By Katie V. Jones

From nothing comes ideas. That’s what Tony Small, director of fine arts at St. Vincent Pallotti High School, learned during his first years as an arts educator in Chicago more than 30 years ago. With no funding to purchase music or the rights to shows, Small wrote his own music and shows to give his students the opportunity to perform.

Tony Small
Courtesy Tony Small

“I didn’t have books; it drove me crazy,” he said, as he sat in his office on a Monday afternoon in December. “Necessity is the mother of invention. You create as you go.”

Small said that those challenges largely shaped him as an educator and helped him standout and be recognized as one of 10 finalists for the 2023 Music Educator Award presented by the Recording Academy and GRAMMY Museum. The award “recognizes educators who have made a significant contribution to the music education field,” according to the GRAMMY Awards website.

“I’m just honored,” Small said. “I don’t know who nominated me.”

After being nominated and filling out an application, Small was informed he was a quarterfinalist in June and was asked to submit video testimonials and classroom footage. He learned that he was a semifinalist in October, and in December, Small got word that he was a finalist. According to the GRAMMY Awards website, the 2023 finalists hail from 10 cities across eight states and were selected from more than 1,205 nominations.

Tony Small in his office at St. Vincent Pallotti High School.
Photo Credit: Katie V. Jones

“I love my students; I really do,” Small said. “They’re the ones who make me proud.”

Long after the bell had rung at St. Vincent Pallotti High School that afternoon in December, Small stood next to the piano in his office while John John Singh, a senior, played. Humming and swaying along, Small nodded his head and gave comments as Singh took mental notes.

“He helped me improve my sight reading; I really play much better,” said Singh, who has been playing the piano since he was 3 years old. “He does task me with a bunch of things and has given me good basics. “

Joy Charbonneau-Lovaas, 15, said Small helped her perform her “best show ever” in the role of Telly in the school’s fall production of “Godspell.”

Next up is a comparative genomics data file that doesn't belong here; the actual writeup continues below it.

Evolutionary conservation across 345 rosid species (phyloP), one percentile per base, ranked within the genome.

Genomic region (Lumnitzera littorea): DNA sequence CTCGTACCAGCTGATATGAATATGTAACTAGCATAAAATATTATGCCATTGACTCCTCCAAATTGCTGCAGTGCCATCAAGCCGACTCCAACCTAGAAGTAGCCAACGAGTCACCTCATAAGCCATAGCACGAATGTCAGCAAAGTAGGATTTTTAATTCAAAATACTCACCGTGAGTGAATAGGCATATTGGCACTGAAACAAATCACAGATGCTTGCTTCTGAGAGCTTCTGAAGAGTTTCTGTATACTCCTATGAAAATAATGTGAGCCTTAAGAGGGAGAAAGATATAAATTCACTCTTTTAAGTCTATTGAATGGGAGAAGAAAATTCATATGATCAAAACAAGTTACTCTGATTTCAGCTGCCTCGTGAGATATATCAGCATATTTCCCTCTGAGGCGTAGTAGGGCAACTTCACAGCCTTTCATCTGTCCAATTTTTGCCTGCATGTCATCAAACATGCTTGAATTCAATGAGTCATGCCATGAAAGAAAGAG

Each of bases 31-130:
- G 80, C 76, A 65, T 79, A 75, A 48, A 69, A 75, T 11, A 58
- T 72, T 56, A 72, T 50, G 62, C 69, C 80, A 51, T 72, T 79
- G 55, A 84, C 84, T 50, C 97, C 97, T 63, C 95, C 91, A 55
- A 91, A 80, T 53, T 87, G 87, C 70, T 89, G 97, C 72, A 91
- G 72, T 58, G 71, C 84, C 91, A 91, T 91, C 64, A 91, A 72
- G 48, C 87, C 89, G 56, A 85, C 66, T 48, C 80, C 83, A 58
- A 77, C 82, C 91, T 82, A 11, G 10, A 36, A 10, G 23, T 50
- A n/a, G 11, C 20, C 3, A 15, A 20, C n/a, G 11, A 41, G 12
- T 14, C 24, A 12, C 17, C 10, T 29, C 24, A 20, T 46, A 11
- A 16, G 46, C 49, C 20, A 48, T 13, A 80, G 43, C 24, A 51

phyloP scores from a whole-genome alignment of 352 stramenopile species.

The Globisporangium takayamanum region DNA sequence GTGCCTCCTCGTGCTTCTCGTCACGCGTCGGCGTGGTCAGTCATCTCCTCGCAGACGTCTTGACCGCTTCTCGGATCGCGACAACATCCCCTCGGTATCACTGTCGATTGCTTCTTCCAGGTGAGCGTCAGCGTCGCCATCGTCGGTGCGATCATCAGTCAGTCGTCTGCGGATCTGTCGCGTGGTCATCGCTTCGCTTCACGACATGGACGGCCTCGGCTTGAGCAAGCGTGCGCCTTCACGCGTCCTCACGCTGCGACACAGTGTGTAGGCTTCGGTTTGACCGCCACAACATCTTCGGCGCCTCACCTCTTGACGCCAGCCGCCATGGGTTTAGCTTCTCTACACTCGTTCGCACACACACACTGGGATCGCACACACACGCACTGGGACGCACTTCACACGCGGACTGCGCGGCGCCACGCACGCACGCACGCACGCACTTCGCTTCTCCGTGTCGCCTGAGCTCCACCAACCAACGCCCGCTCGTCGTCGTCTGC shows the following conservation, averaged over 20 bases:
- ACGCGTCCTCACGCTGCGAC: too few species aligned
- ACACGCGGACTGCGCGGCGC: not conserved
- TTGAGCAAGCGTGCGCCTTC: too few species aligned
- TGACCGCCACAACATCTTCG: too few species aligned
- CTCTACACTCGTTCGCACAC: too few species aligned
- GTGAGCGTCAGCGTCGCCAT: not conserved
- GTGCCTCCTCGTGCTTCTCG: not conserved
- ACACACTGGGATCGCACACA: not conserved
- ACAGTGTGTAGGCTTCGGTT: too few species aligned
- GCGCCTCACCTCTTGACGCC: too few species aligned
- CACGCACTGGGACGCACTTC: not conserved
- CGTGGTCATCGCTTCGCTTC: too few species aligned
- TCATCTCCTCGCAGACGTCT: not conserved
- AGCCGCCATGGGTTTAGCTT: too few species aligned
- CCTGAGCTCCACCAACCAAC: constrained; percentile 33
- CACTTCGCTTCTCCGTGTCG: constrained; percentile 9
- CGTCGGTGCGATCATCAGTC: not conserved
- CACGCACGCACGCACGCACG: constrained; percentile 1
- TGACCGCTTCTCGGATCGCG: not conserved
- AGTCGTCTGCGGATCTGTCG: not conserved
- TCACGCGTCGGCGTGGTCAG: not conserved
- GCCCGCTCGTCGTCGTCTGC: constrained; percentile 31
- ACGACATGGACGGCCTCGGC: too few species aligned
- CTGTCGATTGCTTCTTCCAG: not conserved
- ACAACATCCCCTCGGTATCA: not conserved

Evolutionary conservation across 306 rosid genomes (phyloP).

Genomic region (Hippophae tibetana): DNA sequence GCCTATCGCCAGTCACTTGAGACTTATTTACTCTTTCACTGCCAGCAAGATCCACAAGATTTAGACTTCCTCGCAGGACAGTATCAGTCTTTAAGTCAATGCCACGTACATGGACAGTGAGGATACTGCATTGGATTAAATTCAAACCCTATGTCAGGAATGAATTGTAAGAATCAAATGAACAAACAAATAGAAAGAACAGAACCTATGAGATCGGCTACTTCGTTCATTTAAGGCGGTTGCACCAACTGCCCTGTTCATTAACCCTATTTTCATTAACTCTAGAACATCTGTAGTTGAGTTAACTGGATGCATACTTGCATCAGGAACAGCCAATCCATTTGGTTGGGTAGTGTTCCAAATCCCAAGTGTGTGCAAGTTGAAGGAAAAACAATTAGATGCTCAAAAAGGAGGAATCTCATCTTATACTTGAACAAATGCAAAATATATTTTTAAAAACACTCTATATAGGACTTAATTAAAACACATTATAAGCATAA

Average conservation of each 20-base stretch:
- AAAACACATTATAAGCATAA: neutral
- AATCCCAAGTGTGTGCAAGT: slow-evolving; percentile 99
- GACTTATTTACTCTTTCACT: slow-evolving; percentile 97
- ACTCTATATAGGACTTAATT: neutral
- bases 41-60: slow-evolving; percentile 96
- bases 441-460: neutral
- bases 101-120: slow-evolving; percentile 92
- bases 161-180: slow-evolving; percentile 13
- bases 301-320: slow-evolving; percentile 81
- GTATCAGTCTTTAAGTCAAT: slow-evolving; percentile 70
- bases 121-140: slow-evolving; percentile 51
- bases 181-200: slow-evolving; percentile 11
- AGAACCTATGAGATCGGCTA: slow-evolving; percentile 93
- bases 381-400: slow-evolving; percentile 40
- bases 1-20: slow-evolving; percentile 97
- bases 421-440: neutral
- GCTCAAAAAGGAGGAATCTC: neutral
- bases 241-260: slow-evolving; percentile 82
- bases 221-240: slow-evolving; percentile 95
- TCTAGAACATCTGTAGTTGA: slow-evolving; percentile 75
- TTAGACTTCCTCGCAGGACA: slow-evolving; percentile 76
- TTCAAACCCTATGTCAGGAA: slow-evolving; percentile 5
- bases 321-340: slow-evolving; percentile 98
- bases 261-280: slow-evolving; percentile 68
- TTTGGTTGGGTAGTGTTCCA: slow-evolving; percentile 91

“He found time to work with me and go over every piece of the song,” said Charbonneau-Lovaas, who sang “All Good Gifts” in the musical. “He wears many hats at Pallotti. It’s amazing how he finds time for every student.”

Small came to Pallotti in 2021 after working with the Boys and Girls Clubs of Greater Washington for 14 years; while there, he created the organization’s Teen Arts Program. As the director of the Pallotti High School Arts Academy, Small leads the chorus and teaches, including classes in music theory and keyboard.

“The arts here are valued,” he said. Small noted that he is impressed with the program’s foundation and support. “I step back and allow … [students] to make mistakes. I’m kind of laid back and allow them to take risks and chances,” he said.                                                                                                                                                                                 

One of his favorite classes to teach is beginning piano, which  is new to the curriculum this school year. A piano teacher for 30 years, Small boasts he can teach anyone to play the piano in three months, and he points to his Pallotti class of mostly athletes as proof.

“They are really decent piano players,” Small said. “They stop attacking the piano and learn how to play. They have fun.”

If chosen for the Grammy, Small will receive a $10,000 honorarium and a matching grant for Pallotti’s music program. And even if he does not win, as a finalist, he will receive a $1,000 honorarium and a matching grant for the school’s art department.

The winner will be announced during GRAMMY Week 2023, which takes place before the 65th awards show on Feb. 5.

“When you get awards, you get a lot of offers,” Small said. “It’s good to be at a place with options. Pallotti is the place I need to be. I love the kids here.”

Tony Small listens to his student John John Singh rehearse a piece.
Photo Credit: Katie V. Jones

Both Singh and Charbonneau-Lovaas appreciate the extra things Small does for his students, including stocking a snack drawer in the bottom of a filing cabinet and keeping an  always-open door. He even helped Singh fix a flat tire.

“He is such a busy guy and so supportive of students and the arts,” Charbonneau-Lovaas said. “He is an incredible person.”